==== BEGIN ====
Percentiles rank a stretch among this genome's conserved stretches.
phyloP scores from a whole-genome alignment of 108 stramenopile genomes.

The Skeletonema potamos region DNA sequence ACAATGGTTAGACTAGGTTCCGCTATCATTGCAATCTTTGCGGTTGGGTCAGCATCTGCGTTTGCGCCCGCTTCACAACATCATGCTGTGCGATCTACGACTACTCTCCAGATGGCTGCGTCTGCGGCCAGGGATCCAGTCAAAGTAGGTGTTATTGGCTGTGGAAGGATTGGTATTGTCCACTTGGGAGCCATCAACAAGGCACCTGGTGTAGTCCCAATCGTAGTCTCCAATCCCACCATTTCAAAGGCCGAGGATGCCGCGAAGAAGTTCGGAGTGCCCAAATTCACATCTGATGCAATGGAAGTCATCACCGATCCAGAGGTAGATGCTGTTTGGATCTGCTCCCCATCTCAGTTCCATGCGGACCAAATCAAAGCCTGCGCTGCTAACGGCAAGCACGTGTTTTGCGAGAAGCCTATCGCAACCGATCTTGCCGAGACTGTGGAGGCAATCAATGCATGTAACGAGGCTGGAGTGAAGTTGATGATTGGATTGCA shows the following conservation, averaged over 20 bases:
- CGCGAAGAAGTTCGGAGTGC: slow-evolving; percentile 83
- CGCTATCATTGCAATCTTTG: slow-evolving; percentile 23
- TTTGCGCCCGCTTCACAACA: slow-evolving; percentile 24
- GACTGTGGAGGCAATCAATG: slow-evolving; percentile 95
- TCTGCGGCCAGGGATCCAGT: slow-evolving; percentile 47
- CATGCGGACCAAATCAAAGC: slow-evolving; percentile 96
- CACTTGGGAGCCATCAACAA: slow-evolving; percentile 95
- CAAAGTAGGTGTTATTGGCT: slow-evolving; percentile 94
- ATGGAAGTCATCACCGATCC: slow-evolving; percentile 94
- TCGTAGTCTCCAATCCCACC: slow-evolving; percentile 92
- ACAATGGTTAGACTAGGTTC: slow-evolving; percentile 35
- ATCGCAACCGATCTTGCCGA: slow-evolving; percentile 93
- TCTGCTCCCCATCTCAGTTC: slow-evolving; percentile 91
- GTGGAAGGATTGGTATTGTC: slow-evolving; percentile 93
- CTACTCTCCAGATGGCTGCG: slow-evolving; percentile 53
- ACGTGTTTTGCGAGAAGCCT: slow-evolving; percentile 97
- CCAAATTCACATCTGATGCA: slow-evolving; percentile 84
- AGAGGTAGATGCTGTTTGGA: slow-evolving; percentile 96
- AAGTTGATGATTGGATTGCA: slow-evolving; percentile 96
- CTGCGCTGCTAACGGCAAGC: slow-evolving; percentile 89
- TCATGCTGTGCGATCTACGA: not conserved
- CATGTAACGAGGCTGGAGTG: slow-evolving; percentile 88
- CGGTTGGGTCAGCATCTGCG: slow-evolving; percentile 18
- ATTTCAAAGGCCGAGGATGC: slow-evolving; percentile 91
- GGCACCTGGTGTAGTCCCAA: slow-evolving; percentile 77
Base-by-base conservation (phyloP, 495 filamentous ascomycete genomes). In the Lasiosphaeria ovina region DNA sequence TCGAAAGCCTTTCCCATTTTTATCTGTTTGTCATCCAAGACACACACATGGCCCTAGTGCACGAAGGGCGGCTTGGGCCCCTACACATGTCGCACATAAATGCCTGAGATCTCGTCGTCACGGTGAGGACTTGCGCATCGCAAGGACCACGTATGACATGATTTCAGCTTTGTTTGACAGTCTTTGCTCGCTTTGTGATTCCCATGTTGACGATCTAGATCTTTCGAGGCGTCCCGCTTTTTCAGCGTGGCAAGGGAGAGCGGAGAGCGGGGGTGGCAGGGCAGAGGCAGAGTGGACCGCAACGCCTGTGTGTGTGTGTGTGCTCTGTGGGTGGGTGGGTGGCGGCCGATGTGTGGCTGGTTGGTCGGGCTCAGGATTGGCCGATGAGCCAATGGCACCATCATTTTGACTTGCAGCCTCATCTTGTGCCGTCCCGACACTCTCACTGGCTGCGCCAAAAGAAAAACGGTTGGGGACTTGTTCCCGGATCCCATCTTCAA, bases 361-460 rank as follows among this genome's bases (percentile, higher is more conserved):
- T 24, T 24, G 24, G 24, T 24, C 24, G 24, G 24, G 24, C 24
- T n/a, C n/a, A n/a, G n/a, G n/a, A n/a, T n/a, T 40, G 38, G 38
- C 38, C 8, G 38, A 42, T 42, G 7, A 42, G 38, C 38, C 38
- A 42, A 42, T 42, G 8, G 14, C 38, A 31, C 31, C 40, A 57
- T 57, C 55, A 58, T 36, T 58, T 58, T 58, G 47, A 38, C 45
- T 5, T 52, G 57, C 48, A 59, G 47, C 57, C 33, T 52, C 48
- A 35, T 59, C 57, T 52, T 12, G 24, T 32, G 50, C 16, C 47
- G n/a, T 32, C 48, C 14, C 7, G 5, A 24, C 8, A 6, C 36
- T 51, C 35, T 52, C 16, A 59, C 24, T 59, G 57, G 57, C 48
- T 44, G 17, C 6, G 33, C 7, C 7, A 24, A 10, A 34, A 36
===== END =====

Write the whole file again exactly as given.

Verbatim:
Percentiles rank a stretch among this genome's conserved stretches.
phyloP scores from a whole-genome alignment of 108 stramenopile genomes.

The Skeletonema potamos region DNA sequence ACAATGGTTAGACTAGGTTCCGCTATCATTGCAATCTTTGCGGTTGGGTCAGCATCTGCGTTTGCGCCCGCTTCACAACATCATGCTGTGCGATCTACGACTACTCTCCAGATGGCTGCGTCTGCGGCCAGGGATCCAGTCAAAGTAGGTGTTATTGGCTGTGGAAGGATTGGTATTGTCCACTTGGGAGCCATCAACAAGGCACCTGGTGTAGTCCCAATCGTAGTCTCCAATCCCACCATTTCAAAGGCCGAGGATGCCGCGAAGAAGTTCGGAGTGCCCAAATTCACATCTGATGCAATGGAAGTCATCACCGATCCAGAGGTAGATGCTGTTTGGATCTGCTCCCCATCTCAGTTCCATGCGGACCAAATCAAAGCCTGCGCTGCTAACGGCAAGCACGTGTTTTGCGAGAAGCCTATCGCAACCGATCTTGCCGAGACTGTGGAGGCAATCAATGCATGTAACGAGGCTGGAGTGAAGTTGATGATTGGATTGCA shows the following conservation, averaged over 20 bases:
- CGCGAAGAAGTTCGGAGTGC: slow-evolving; percentile 83
- CGCTATCATTGCAATCTTTG: slow-evolving; percentile 23
- TTTGCGCCCGCTTCACAACA: slow-evolving; percentile 24
- GACTGTGGAGGCAATCAATG: slow-evolving; percentile 95
- TCTGCGGCCAGGGATCCAGT: slow-evolving; percentile 47
- CATGCGGACCAAATCAAAGC: slow-evolving; percentile 96
- CACTTGGGAGCCATCAACAA: slow-evolving; percentile 95
- CAAAGTAGGTGTTATTGGCT: slow-evolving; percentile 94
- ATGGAAGTCATCACCGATCC: slow-evolving; percentile 94
- TCGTAGTCTCCAATCCCACC: slow-evolving; percentile 92
- ACAATGGTTAGACTAGGTTC: slow-evolving; percentile 35
- ATCGCAACCGATCTTGCCGA: slow-evolving; percentile 93
- TCTGCTCCCCATCTCAGTTC: slow-evolving; percentile 91
- GTGGAAGGATTGGTATTGTC: slow-evolving; percentile 93
- CTACTCTCCAGATGGCTGCG: slow-evolving; percentile 53
- ACGTGTTTTGCGAGAAGCCT: slow-evolving; percentile 97
- CCAAATTCACATCTGATGCA: slow-evolving; percentile 84
- AGAGGTAGATGCTGTTTGGA: slow-evolving; percentile 96
- AAGTTGATGATTGGATTGCA: slow-evolving; percentile 96
- CTGCGCTGCTAACGGCAAGC: slow-evolving; percentile 89
- TCATGCTGTGCGATCTACGA: not conserved
- CATGTAACGAGGCTGGAGTG: slow-evolving; percentile 88
- CGGTTGGGTCAGCATCTGCG: slow-evolving; percentile 18
- ATTTCAAAGGCCGAGGATGC: slow-evolving; percentile 91
- GGCACCTGGTGTAGTCCCAA: slow-evolving; percentile 77
Base-by-base conservation (phyloP, 495 filamentous ascomycete genomes). In the Lasiosphaeria ovina region DNA sequence TCGAAAGCCTTTCCCATTTTTATCTGTTTGTCATCCAAGACACACACATGGCCCTAGTGCACGAAGGGCGGCTTGGGCCCCTACACATGTCGCACATAAATGCCTGAGATCTCGTCGTCACGGTGAGGACTTGCGCATCGCAAGGACCACGTATGACATGATTTCAGCTTTGTTTGACAGTCTTTGCTCGCTTTGTGATTCCCATGTTGACGATCTAGATCTTTCGAGGCGTCCCGCTTTTTCAGCGTGGCAAGGGAGAGCGGAGAGCGGGGGTGGCAGGGCAGAGGCAGAGTGGACCGCAACGCCTGTGTGTGTGTGTGTGCTCTGTGGGTGGGTGGGTGGCGGCCGATGTGTGGCTGGTTGGTCGGGCTCAGGATTGGCCGATGAGCCAATGGCACCATCATTTTGACTTGCAGCCTCATCTTGTGCCGTCCCGACACTCTCACTGGCTGCGCCAAAAGAAAAACGGTTGGGGACTTGTTCCCGGATCCCATCTTCAA, bases 361-460 rank as follows among this genome's bases (percentile, higher is more conserved):
- T 24, T 24, G 24, G 24, T 24, C 24, G 24, G 24, G 24, C 24
- T n/a, C n/a, A n/a, G n/a, G n/a, A n/a, T n/a, T 40, G 38, G 38
- C 38, C 8, G 38, A 42, T 42, G 7, A 42, G 38, C 38, C 38
- A 42, A 42, T 42, G 8, G 14, C 38, A 31, C 31, C 40, A 57
- T 57, C 55, A 58, T 36, T 58, T 58, T 58, G 47, A 38, C 45
- T 5, T 52, G 57, C 48, A 59, G 47, C 57, C 33, T 52, C 48
- A 35, T 59, C 57, T 52, T 12, G 24, T 32, G 50, C 16, C 47
- G n/a, T 32, C 48, C 14, C 7, G 5, A 24, C 8, A 6, C 36
- T 51, C 35, T 52, C 16, A 59, C 24, T 59, G 57, G 57, C 48
- T 44, G 17, C 6, G 33, C 7, C 7, A 24, A 10, A 34, A 36